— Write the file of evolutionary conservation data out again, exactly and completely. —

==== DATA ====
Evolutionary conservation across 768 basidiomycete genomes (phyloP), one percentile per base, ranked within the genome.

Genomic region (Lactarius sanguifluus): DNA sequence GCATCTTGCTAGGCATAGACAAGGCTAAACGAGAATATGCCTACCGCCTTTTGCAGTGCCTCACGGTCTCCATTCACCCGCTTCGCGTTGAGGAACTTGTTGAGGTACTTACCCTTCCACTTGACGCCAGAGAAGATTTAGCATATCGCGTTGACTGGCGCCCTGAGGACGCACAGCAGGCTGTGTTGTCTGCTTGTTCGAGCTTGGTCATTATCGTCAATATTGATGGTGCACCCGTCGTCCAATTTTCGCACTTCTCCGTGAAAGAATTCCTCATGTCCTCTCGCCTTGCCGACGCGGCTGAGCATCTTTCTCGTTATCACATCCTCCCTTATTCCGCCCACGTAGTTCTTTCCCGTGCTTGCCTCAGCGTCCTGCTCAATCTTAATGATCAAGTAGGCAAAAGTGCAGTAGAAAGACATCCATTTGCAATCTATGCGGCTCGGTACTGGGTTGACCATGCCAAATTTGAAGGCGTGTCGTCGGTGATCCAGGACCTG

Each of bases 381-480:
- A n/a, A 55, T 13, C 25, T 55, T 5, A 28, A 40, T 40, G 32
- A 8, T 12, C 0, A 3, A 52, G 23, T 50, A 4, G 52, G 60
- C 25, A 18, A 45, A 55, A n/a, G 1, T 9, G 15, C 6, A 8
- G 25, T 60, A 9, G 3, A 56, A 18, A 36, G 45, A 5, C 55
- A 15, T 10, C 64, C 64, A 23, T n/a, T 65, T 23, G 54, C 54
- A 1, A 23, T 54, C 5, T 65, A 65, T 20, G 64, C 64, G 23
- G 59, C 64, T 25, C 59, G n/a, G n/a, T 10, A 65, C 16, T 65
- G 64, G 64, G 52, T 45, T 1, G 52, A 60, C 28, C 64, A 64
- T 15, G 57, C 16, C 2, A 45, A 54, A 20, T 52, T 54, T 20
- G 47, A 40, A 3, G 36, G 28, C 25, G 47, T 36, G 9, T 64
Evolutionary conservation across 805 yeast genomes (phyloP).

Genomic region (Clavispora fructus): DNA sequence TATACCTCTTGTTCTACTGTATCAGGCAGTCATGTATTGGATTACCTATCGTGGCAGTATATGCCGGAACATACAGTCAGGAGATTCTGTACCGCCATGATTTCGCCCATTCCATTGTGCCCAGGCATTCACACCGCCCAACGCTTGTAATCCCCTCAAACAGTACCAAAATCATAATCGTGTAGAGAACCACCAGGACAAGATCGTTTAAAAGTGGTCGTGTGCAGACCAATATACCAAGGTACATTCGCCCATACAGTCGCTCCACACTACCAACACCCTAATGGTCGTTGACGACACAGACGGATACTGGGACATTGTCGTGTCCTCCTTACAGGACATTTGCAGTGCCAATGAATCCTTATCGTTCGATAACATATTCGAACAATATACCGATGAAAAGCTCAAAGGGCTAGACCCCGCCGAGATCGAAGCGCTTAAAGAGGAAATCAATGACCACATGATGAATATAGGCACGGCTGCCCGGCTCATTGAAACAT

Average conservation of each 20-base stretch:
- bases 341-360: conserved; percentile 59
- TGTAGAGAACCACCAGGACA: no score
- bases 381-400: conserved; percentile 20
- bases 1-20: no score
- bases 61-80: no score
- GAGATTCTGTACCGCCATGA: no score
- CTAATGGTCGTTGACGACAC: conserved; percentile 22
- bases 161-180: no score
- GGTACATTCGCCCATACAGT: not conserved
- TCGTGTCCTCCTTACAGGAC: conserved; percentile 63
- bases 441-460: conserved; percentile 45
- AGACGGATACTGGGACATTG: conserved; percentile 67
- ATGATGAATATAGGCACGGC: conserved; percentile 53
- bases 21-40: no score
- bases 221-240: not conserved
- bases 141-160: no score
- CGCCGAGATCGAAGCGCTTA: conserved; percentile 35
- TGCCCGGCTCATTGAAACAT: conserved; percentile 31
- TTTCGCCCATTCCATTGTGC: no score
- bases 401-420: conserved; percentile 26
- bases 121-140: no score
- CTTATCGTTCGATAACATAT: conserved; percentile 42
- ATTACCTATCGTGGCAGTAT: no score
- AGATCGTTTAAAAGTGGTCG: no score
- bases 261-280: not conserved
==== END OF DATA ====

Evolutionary conservation across 768 basidiomycete genomes (phyloP), one percentile per base, ranked within the genome.

Genomic region (Lactarius sanguifluus): DNA sequence GCATCTTGCTAGGCATAGACAAGGCTAAACGAGAATATGCCTACCGCCTTTTGCAGTGCCTCACGGTCTCCATTCACCCGCTTCGCGTTGAGGAACTTGTTGAGGTACTTACCCTTCCACTTGACGCCAGAGAAGATTTAGCATATCGCGTTGACTGGCGCCCTGAGGACGCACAGCAGGCTGTGTTGTCTGCTTGTTCGAGCTTGGTCATTATCGTCAATATTGATGGTGCACCCGTCGTCCAATTTTCGCACTTCTCCGTGAAAGAATTCCTCATGTCCTCTCGCCTTGCCGACGCGGCTGAGCATCTTTCTCGTTATCACATCCTCCCTTATTCCGCCCACGTAGTTCTTTCCCGTGCTTGCCTCAGCGTCCTGCTCAATCTTAATGATCAAGTAGGCAAAAGTGCAGTAGAAAGACATCCATTTGCAATCTATGCGGCTCGGTACTGGGTTGACCATGCCAAATTTGAAGGCGTGTCGTCGGTGATCCAGGACCTG

Each of bases 381-480:
- A n/a, A 55, T 13, C 25, T 55, T 5, A 28, A 40, T 40, G 32
- A 8, T 12, C 0, A 3, A 52, G 23, T 50, A 4, G 52, G 60
- C 25, A 18, A 45, A 55, A n/a, G 1, T 9, G 15, C 6, A 8
- G 25, T 60, A 9, G 3, A 56, A 18, A 36, G 45, A 5, C 55
- A 15, T 10, C 64, C 64, A 23, T n/a, T 65, T 23, G 54, C 54
- A 1, A 23, T 54, C 5, T 65, A 65, T 20, G 64, C 64, G 23
- G 59, C 64, T 25, C 59, G n/a, G n/a, T 10, A 65, C 16, T 65
- G 64, G 64, G 52, T 45, T 1, G 52, A 60, C 28, C 64, A 64
- T 15, G 57, C 16, C 2, A 45, A 54, A 20, T 52, T 54, T 20
- G 47, A 40, A 3, G 36, G 28, C 25, G 47, T 36, G 9, T 64
Evolutionary conservation across 805 yeast genomes (phyloP).

Genomic region (Clavispora fructus): DNA sequence TATACCTCTTGTTCTACTGTATCAGGCAGTCATGTATTGGATTACCTATCGTGGCAGTATATGCCGGAACATACAGTCAGGAGATTCTGTACCGCCATGATTTCGCCCATTCCATTGTGCCCAGGCATTCACACCGCCCAACGCTTGTAATCCCCTCAAACAGTACCAAAATCATAATCGTGTAGAGAACCACCAGGACAAGATCGTTTAAAAGTGGTCGTGTGCAGACCAATATACCAAGGTACATTCGCCCATACAGTCGCTCCACACTACCAACACCCTAATGGTCGTTGACGACACAGACGGATACTGGGACATTGTCGTGTCCTCCTTACAGGACATTTGCAGTGCCAATGAATCCTTATCGTTCGATAACATATTCGAACAATATACCGATGAAAAGCTCAAAGGGCTAGACCCCGCCGAGATCGAAGCGCTTAAAGAGGAAATCAATGACCACATGATGAATATAGGCACGGCTGCCCGGCTCATTGAAACAT

Average conservation of each 20-base stretch:
- bases 341-360: conserved; percentile 59
- TGTAGAGAACCACCAGGACA: no score
- bases 381-400: conserved; percentile 20
- bases 1-20: no score
- bases 61-80: no score
- GAGATTCTGTACCGCCATGA: no score
- CTAATGGTCGTTGACGACAC: conserved; percentile 22
- bases 161-180: no score
- GGTACATTCGCCCATACAGT: not conserved
- TCGTGTCCTCCTTACAGGAC: conserved; percentile 63
- bases 441-460: conserved; percentile 45
- AGACGGATACTGGGACATTG: conserved; percentile 67
- ATGATGAATATAGGCACGGC: conserved; percentile 53
- bases 21-40: no score
- bases 221-240: not conserved
- bases 141-160: no score
- CGCCGAGATCGAAGCGCTTA: conserved; percentile 35
- TGCCCGGCTCATTGAAACAT: conserved; percentile 31
- TTTCGCCCATTCCATTGTGC: no score
- bases 401-420: conserved; percentile 26
- bases 121-140: no score
- CTTATCGTTCGATAACATAT: conserved; percentile 42
- ATTACCTATCGTGGCAGTAT: no score
- AGATCGTTTAAAAGTGGTCG: no score
- bases 261-280: not conserved